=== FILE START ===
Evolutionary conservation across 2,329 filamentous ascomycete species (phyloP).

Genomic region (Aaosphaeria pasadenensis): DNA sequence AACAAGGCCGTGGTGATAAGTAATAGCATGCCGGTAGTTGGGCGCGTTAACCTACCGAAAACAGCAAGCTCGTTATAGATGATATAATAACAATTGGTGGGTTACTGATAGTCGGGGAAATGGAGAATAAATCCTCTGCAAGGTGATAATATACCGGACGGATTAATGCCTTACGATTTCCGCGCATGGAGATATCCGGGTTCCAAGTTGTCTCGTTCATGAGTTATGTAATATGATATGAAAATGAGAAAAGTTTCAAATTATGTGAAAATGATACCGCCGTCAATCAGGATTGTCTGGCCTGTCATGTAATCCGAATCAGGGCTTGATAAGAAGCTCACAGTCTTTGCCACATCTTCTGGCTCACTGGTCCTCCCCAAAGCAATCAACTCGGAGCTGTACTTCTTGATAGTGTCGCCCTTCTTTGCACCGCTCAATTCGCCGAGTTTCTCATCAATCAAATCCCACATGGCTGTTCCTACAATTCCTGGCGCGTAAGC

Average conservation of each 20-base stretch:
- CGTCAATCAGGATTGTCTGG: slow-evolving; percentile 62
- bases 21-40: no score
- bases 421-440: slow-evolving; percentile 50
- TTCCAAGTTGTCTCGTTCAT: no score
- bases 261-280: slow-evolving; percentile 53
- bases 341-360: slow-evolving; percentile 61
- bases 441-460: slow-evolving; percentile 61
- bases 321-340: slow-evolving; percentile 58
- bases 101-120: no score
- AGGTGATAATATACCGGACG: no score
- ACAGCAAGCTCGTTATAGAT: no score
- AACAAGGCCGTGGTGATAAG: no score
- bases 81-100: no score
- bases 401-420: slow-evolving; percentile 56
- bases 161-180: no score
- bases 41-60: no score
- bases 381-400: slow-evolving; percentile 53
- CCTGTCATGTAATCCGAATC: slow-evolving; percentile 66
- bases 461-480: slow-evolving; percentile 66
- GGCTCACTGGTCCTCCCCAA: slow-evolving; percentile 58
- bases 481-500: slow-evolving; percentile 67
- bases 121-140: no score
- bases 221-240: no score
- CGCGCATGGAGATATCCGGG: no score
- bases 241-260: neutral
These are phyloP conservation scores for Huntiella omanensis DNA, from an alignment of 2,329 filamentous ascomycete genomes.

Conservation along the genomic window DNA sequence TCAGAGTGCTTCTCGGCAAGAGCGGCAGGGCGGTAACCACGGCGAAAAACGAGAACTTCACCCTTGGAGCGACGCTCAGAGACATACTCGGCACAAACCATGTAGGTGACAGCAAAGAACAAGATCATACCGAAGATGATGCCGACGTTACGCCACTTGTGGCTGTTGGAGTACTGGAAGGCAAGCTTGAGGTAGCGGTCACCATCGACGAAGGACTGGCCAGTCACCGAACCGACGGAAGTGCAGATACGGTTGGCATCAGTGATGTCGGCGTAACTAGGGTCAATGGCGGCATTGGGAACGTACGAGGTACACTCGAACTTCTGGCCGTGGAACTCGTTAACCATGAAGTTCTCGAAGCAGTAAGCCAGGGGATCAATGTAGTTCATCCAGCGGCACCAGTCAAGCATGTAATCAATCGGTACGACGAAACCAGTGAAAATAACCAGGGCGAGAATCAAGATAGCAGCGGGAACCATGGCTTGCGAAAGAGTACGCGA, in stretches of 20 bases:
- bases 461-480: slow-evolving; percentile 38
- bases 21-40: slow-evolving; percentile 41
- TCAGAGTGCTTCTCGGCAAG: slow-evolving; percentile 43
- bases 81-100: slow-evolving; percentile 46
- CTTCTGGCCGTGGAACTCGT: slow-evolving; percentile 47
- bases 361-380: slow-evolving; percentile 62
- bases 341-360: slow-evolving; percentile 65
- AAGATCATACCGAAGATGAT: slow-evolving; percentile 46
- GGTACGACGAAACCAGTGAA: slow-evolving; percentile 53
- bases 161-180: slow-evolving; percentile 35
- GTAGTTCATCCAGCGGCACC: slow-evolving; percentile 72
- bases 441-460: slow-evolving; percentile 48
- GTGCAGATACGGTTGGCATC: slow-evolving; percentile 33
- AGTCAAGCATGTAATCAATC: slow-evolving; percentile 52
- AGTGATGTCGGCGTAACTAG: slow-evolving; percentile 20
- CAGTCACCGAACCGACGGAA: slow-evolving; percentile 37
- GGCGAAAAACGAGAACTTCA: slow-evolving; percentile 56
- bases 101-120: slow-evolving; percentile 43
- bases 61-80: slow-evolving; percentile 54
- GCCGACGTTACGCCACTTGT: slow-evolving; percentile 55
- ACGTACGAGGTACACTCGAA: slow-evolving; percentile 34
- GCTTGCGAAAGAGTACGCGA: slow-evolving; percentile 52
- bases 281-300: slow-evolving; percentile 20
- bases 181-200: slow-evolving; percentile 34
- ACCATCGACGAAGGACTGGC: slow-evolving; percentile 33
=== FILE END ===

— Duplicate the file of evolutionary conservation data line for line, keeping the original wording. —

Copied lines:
Evolutionary conservation across 2,329 filamentous ascomycete species (phyloP).

Genomic region (Aaosphaeria pasadenensis): DNA sequence AACAAGGCCGTGGTGATAAGTAATAGCATGCCGGTAGTTGGGCGCGTTAACCTACCGAAAACAGCAAGCTCGTTATAGATGATATAATAACAATTGGTGGGTTACTGATAGTCGGGGAAATGGAGAATAAATCCTCTGCAAGGTGATAATATACCGGACGGATTAATGCCTTACGATTTCCGCGCATGGAGATATCCGGGTTCCAAGTTGTCTCGTTCATGAGTTATGTAATATGATATGAAAATGAGAAAAGTTTCAAATTATGTGAAAATGATACCGCCGTCAATCAGGATTGTCTGGCCTGTCATGTAATCCGAATCAGGGCTTGATAAGAAGCTCACAGTCTTTGCCACATCTTCTGGCTCACTGGTCCTCCCCAAAGCAATCAACTCGGAGCTGTACTTCTTGATAGTGTCGCCCTTCTTTGCACCGCTCAATTCGCCGAGTTTCTCATCAATCAAATCCCACATGGCTGTTCCTACAATTCCTGGCGCGTAAGC

Average conservation of each 20-base stretch:
- CGTCAATCAGGATTGTCTGG: slow-evolving; percentile 62
- bases 21-40: no score
- bases 421-440: slow-evolving; percentile 50
- TTCCAAGTTGTCTCGTTCAT: no score
- bases 261-280: slow-evolving; percentile 53
- bases 341-360: slow-evolving; percentile 61
- bases 441-460: slow-evolving; percentile 61
- bases 321-340: slow-evolving; percentile 58
- bases 101-120: no score
- AGGTGATAATATACCGGACG: no score
- ACAGCAAGCTCGTTATAGAT: no score
- AACAAGGCCGTGGTGATAAG: no score
- bases 81-100: no score
- bases 401-420: slow-evolving; percentile 56
- bases 161-180: no score
- bases 41-60: no score
- bases 381-400: slow-evolving; percentile 53
- CCTGTCATGTAATCCGAATC: slow-evolving; percentile 66
- bases 461-480: slow-evolving; percentile 66
- GGCTCACTGGTCCTCCCCAA: slow-evolving; percentile 58
- bases 481-500: slow-evolving; percentile 67
- bases 121-140: no score
- bases 221-240: no score
- CGCGCATGGAGATATCCGGG: no score
- bases 241-260: neutral
These are phyloP conservation scores for Huntiella omanensis DNA, from an alignment of 2,329 filamentous ascomycete genomes.

Conservation along the genomic window DNA sequence TCAGAGTGCTTCTCGGCAAGAGCGGCAGGGCGGTAACCACGGCGAAAAACGAGAACTTCACCCTTGGAGCGACGCTCAGAGACATACTCGGCACAAACCATGTAGGTGACAGCAAAGAACAAGATCATACCGAAGATGATGCCGACGTTACGCCACTTGTGGCTGTTGGAGTACTGGAAGGCAAGCTTGAGGTAGCGGTCACCATCGACGAAGGACTGGCCAGTCACCGAACCGACGGAAGTGCAGATACGGTTGGCATCAGTGATGTCGGCGTAACTAGGGTCAATGGCGGCATTGGGAACGTACGAGGTACACTCGAACTTCTGGCCGTGGAACTCGTTAACCATGAAGTTCTCGAAGCAGTAAGCCAGGGGATCAATGTAGTTCATCCAGCGGCACCAGTCAAGCATGTAATCAATCGGTACGACGAAACCAGTGAAAATAACCAGGGCGAGAATCAAGATAGCAGCGGGAACCATGGCTTGCGAAAGAGTACGCGA, in stretches of 20 bases:
- bases 461-480: slow-evolving; percentile 38
- bases 21-40: slow-evolving; percentile 41
- TCAGAGTGCTTCTCGGCAAG: slow-evolving; percentile 43
- bases 81-100: slow-evolving; percentile 46
- CTTCTGGCCGTGGAACTCGT: slow-evolving; percentile 47
- bases 361-380: slow-evolving; percentile 62
- bases 341-360: slow-evolving; percentile 65
- AAGATCATACCGAAGATGAT: slow-evolving; percentile 46
- GGTACGACGAAACCAGTGAA: slow-evolving; percentile 53
- bases 161-180: slow-evolving; percentile 35
- GTAGTTCATCCAGCGGCACC: slow-evolving; percentile 72
- bases 441-460: slow-evolving; percentile 48
- GTGCAGATACGGTTGGCATC: slow-evolving; percentile 33
- AGTCAAGCATGTAATCAATC: slow-evolving; percentile 52
- AGTGATGTCGGCGTAACTAG: slow-evolving; percentile 20
- CAGTCACCGAACCGACGGAA: slow-evolving; percentile 37
- GGCGAAAAACGAGAACTTCA: slow-evolving; percentile 56
- bases 101-120: slow-evolving; percentile 43
- bases 61-80: slow-evolving; percentile 54
- GCCGACGTTACGCCACTTGT: slow-evolving; percentile 55
- ACGTACGAGGTACACTCGAA: slow-evolving; percentile 34
- GCTTGCGAAAGAGTACGCGA: slow-evolving; percentile 52
- bases 281-300: slow-evolving; percentile 20
- bases 181-200: slow-evolving; percentile 34
- ACCATCGACGAAGGACTGGC: slow-evolving; percentile 33